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Karlie Kloss and a Kushner Plan to Revive Life Magazine

Santi Visalli/Getty
Santi Visalli/Getty

In a year when news outlets have been shedding staff, getting sold for parts, or shutting down altogether, Joshua Kushner and Karlie Kloss have an idea: resurrect a 141-year-old magazine that’s been dormant for about 20 years.

Kushner and Kloss announced Thursday that they’ve purchased the publishing rights to Life from Dotdash Meredith (currently owned by IAC, which is also parent company to The Daily Beast), with plans to resurrect the magazine’s print and digital publication. The deal was finalized by Bedford Media, a start-up led by Kloss; Kushner, her husband and brother to Donald Trump’s son-in-law Jared Kushner, will serve as publisher.

“LIFE’s legacy lies in its ability to blend culture, current events, and everyday life—highlighting the triumphs, challenges, and unique perspectives that define us,” Kushner wrote in a statement.

The storied outlet first launched in 1883 until then-owner Time Inc. ceased regular publication in 2000. Since then, Life has largely been limited to an occasional special edition and some online-only content.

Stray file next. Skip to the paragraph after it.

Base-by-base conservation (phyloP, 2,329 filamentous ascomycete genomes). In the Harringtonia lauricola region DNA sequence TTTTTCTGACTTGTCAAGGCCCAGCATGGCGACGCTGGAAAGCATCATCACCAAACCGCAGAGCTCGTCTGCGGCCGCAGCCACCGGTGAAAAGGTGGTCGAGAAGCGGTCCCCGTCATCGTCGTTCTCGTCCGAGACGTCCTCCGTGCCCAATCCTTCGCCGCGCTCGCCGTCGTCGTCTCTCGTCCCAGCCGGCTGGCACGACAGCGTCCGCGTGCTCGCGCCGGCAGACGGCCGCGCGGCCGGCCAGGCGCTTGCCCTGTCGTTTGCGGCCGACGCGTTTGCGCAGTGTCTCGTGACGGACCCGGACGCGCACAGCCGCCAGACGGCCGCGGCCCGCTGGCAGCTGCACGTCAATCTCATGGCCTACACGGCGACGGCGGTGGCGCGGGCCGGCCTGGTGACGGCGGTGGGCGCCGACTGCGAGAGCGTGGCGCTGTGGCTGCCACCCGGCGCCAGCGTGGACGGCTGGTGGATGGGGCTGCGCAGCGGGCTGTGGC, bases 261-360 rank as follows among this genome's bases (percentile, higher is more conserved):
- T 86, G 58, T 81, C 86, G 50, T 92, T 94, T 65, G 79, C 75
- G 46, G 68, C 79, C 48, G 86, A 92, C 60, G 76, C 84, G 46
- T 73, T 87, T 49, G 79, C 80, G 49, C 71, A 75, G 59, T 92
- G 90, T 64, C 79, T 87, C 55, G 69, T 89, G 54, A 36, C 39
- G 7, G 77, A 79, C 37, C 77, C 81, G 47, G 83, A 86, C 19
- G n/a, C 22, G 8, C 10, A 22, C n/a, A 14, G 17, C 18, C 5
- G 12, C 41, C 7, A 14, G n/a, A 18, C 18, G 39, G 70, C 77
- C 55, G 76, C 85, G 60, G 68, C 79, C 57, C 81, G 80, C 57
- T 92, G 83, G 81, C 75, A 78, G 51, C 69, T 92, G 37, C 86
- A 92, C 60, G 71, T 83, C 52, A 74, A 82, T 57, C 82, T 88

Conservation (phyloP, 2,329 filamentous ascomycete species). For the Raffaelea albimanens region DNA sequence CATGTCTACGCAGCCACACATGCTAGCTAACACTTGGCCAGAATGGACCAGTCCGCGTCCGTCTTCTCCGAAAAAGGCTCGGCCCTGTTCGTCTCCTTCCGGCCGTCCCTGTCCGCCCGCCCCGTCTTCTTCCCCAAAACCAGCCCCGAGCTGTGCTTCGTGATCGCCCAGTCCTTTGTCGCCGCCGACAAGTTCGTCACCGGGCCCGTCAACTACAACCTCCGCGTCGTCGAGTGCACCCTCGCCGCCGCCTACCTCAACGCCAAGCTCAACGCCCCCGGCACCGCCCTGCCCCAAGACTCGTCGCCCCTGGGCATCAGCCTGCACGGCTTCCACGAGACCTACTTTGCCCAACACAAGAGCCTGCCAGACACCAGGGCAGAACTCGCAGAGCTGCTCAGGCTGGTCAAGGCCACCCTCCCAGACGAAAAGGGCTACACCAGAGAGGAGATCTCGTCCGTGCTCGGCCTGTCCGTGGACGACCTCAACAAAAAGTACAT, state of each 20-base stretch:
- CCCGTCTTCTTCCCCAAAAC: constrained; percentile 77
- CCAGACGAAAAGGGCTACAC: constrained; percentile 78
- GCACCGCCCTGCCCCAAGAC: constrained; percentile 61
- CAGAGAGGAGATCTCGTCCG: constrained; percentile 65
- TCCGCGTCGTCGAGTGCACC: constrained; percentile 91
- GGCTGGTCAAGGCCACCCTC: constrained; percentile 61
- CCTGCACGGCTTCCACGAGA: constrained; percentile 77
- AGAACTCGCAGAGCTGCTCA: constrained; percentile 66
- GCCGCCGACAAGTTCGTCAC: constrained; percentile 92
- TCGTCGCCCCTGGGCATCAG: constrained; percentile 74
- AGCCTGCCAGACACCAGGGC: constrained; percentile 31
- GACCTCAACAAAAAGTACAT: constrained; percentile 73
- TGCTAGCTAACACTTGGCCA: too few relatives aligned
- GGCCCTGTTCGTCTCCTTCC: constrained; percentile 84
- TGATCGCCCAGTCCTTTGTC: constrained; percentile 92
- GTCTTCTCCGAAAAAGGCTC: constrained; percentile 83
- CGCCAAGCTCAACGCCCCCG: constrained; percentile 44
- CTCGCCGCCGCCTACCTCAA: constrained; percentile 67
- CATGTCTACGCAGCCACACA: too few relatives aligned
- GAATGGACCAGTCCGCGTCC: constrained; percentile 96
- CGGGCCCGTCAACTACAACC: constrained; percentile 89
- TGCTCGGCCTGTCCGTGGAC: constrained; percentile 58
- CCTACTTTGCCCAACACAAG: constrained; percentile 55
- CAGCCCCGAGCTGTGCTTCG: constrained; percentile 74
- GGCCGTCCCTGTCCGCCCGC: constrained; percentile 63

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Under the deal, Life’s content archives and photography dating back to the 1930s will remain with Dotdash Meredith, which will also publish the magazine’s single-topic special issues. The new venture, however, will manage a revitalized Life’s editorial team and revenue. Kushner and Kloss plan to return the magazine’s print arm to a “regular cadence,” though the company did not clarify how often it would publish.

“We see LIFE as an uplifting and unifying voice in a chaotic media landscape,” Kloss said in a statement. “While Bedford is a new media company, we are deeply inspired by LIFE’s iconic legacy and ability to connect diverse audiences with universal narratives of humanity.”

This marks another top acquisition for Bedford Media. The company bought i-D magazine from Vice last year, though it shut the website down last month, lost its editor-in-chief, and laid off most of its London staff earlier this week, according to Puck.

Launching a media company has proven to be an unpredictable venture in recent years. While there have been success stories in Punchbowl News, Semafor, and Puck, the digital outlet The Messenger—which also touted itself as a return to a journalistic golden age—died after less than a year and now faces lawsuits from multiple staffers.

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